Assessment of occupational silica exposures on continuous mining operations
Organization: Society for Mining, Metallurgy & Exploration
Jan 1, 2002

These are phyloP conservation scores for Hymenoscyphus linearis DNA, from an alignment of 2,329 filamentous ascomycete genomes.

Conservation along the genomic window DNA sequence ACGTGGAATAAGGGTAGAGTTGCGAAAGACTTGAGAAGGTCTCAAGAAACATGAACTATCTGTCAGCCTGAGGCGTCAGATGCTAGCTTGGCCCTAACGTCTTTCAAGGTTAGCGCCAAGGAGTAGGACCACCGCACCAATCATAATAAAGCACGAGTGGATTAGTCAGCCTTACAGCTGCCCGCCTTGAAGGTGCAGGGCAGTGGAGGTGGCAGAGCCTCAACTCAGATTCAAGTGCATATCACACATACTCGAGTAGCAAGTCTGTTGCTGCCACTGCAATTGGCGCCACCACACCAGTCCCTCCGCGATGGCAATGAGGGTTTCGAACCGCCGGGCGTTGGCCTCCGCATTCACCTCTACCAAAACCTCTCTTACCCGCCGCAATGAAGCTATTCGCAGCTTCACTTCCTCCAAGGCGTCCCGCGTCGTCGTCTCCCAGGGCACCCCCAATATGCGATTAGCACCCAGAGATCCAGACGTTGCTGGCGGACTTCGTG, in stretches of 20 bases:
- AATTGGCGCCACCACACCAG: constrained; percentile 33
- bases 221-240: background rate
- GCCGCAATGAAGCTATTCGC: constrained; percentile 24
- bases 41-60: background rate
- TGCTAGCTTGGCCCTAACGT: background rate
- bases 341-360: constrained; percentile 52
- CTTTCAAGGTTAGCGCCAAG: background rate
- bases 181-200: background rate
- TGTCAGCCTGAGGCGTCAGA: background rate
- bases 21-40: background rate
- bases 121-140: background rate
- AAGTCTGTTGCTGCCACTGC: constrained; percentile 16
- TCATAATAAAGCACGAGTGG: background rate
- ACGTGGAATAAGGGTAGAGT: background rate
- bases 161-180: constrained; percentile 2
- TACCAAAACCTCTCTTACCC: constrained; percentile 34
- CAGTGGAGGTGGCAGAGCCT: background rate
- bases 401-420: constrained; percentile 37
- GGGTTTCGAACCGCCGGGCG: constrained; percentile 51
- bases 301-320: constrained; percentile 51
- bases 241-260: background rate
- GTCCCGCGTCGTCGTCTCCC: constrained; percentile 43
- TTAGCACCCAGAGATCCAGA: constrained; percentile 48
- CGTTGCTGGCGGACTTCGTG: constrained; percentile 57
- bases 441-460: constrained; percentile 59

Data on dust-control practices, mining conditions and occupational exposures were gathered for approximately 80 underground continuous mining units. Despite silica contents on dust samples in excess of 5%, nearly forty units successfully maintained silica concentrations at or below 100 µg/m3 on a majority of occupational dust samples, while the remainder had difficulty maintaining this level. These two sample sets were termed Group A operations and Group B operations, respectively. This data was compared to identify causes of high occupational silica dust exposures. Analyses of dust-control parameters and geologies revealed only minor differences between these two groups. However, subsequent comparisons of face ventilation design showed considerable differences in silica exposure and silica content between Group A and Group B at the continuous mining machine and roof bolter operator occupations. These differences were minimal when using exhaust curtain ventilation with a dust scrubber. This face ventilation system can benefit operations having difficulty controlling silica dust exposure and silica dust content. The collected data also showed that occupational samples from Group B operations possessed generally higher silica exposures and silica content than similar samples from Group A. The single head roof bolter (helper) possessed among the highest silica exposures and silica contents in both groups.